Lower circulating adiponectin levels were strongly correlated with insulin sensitivity as measured by hyperinsulinemic-euglycemic clamp in 2,109 individuals from the RISC, ULSAM, and Minnesota studies. A 1-SD decrease in adiponectin levels was associated with a 0.34-SD (95% CI 0.30–0.38; P = 3E-61) decrease in M-value. We observed nominal evidence of a causal association between genetically lower adiponectin levels and insulin sensitivity (−0.20 SD [−0.38 to −0.02]; P = 0.03) in 1,860 individuals from the ULSAM, RISC, and Minnesota studies in which adiponectin levels were measured and we could perform an instrumental variable analysis using three ADIPOQ SNPs. In contrast, a summary statistics genetic risk score (Supplementary Table 7) provided no evidence of a causal association between circulating adiponectin levels and insulin sensitivity in 2,969 individuals (−0.03 SD [−0.07 to −0.01]; P = 0.12).
A summary statistic genetic risk score approach provides evidence of a causal association between insulin resistance as measured by fasting insulin levels and lower circulating adiponectin levels.
We used 17 SNPs recently identified as associated with fasting insulin at the genome-wide significance level [by the Meta-Analyses of Glucose and Insulin Related Traits Consortium (18)] to test the reciprocal hypothesis that genetic determinants of insulin resistance (as measured by fasting insulin) causally influence circulating adiponectin. The fasting insulin summary statistics genetic risk score was strongly associated with adiponectin using >29,000 individuals (12) (per weighted fasting insulin raising allele was associated with a −0.01 SD (P = 2E-20) change in adiponectin levels (Supplementary Fig. 8).
A summary statistics genetic risk score approach provides no evidence of a causal association between circulating adiponectin and type 2 diabetes in 15,960 case subjects vs. 64,731 control subjects.
Lower adiponectin levels were strongly correlated with an increased risk of type 2 diabetes; a decrease of 1 SD in adiponectin levels was associated with an odds ratio of 1.75 (95% CI 1.47–2.13; P = 5E-10) (Table 4 and Fig. 4A). Conversely, the analysis of the weighted adiponectin summary statistics genetic risk score, constructed based on three SNPs (rs17300539, rs3774261, and rs3821799), provided no evidence that individuals with lower genetically influenced adiponectin levels were at increased risk of type 2 diabetes (OR per weighted adiponectin lowering allele: 0.99 [0.95–1.04]; P = 0.77; 15,960 case subjects vs. 64,731 control subjects). This result was consistent with an allele score calculated from a subset of five studies using individual-level genotype data (OR per weighted adiponectin-lowering allele: 1.03 [0.86–1.24]; 8,552 case subjects vs. 24,050 control subjects). We also observed no evidence of a causal association between genetically lower adiponectin levels and increased risk of type 2 diabetes (OR 0.94 [0.75–1.19]; P = 0.61) in the 2,777 case subjects and 13,011 control subjects in whom we had adiponectin levels measured and could perform an instrumental variable analysis (Table 4 and Fig. 4B). The 95% CIs from the instrumental variable analysis clearly excluded the observational regression slope (Table 4). We observed heterogeneity in observational analysis (I2 = 90.4). Sensitivity analyses did not appreciably change these estimates (Supplementary Table 6 and Supplementary Figs. 9 and 10).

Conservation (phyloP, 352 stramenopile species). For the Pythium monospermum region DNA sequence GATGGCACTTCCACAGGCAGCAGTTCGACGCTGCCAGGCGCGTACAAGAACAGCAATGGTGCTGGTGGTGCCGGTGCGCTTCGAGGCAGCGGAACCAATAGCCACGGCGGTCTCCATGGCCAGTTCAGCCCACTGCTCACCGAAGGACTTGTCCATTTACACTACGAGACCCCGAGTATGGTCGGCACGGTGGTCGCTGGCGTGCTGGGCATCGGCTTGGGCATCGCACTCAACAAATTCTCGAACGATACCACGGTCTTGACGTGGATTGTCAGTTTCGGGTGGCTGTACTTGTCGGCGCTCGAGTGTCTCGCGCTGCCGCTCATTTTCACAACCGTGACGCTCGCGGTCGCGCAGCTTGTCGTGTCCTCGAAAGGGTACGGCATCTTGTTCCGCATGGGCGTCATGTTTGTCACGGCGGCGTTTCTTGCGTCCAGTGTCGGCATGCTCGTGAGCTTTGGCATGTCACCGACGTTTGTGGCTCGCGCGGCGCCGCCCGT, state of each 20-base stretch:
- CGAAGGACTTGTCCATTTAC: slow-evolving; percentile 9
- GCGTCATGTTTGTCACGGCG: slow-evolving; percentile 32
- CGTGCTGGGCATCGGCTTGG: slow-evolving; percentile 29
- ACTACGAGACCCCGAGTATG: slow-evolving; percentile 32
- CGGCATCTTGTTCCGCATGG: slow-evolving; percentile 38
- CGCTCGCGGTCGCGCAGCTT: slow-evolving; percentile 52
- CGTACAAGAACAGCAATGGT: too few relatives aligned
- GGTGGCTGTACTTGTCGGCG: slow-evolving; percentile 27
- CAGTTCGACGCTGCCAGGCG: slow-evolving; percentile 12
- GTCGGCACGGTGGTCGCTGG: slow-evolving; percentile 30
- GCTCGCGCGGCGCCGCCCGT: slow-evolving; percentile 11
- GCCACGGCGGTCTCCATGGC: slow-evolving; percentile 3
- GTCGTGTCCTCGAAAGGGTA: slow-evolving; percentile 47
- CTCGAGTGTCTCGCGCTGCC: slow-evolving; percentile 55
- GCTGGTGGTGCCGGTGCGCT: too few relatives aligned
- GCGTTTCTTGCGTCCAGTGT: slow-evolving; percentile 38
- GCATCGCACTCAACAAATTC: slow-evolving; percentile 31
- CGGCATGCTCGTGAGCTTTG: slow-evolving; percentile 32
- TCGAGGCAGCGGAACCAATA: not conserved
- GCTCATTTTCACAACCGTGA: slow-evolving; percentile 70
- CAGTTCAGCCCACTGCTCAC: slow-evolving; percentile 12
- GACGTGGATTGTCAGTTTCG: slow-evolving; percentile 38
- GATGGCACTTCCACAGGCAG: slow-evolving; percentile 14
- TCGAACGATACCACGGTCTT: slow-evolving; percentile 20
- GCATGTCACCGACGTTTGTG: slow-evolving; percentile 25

An instrumental variables approach provides no evidence of a causal association between circulating adiponectin and other metabolic traits in up to 30,588 individuals.
Instrumental variable analyses did not provide any evidence that genetically decreased circulating adiponectin levels have a causal effect on fasting glucose, BMI, triglycerides, HDL-C, and cholesterol (Table 3). In all analyses, the 95% CIs from the instrumental variable analysis had no overlap with the 95% CIs from the observational analysis and clearly excluded the observational regression slope, except the analysis of LDL-C (observational 95% CI 0.03–0.10; instrumental variable 95% CI −0.03 to 0.09; Table 3). Sensitivity analyses did not appreciably change these estimates (Supplementary Table 6). We observed heterogeneity in observational analyses (I2 81.6–90.4), but meta-regression did not detect variables that reduced this heterogeneity.
Using data from two Asian studies including the Cebu Longitudinal Health and Nutrition Study (CLHNS) and Cardiovascular Risk Factor Prevalence Study (CRISPS) (total n = 2,991), we did not find any evidence of a causal effect of adiponectin on fasting insulin or risk of type 2 diabetes using one available SNP (rs6773957), which is in complete linkage disequilibrium with rs3774261 and rs3821799 in Asian populations. In the Jackson Heart Study (JHS) of African American individuals (n = 2,053), none of the SNPs were associated with adiponectin levels.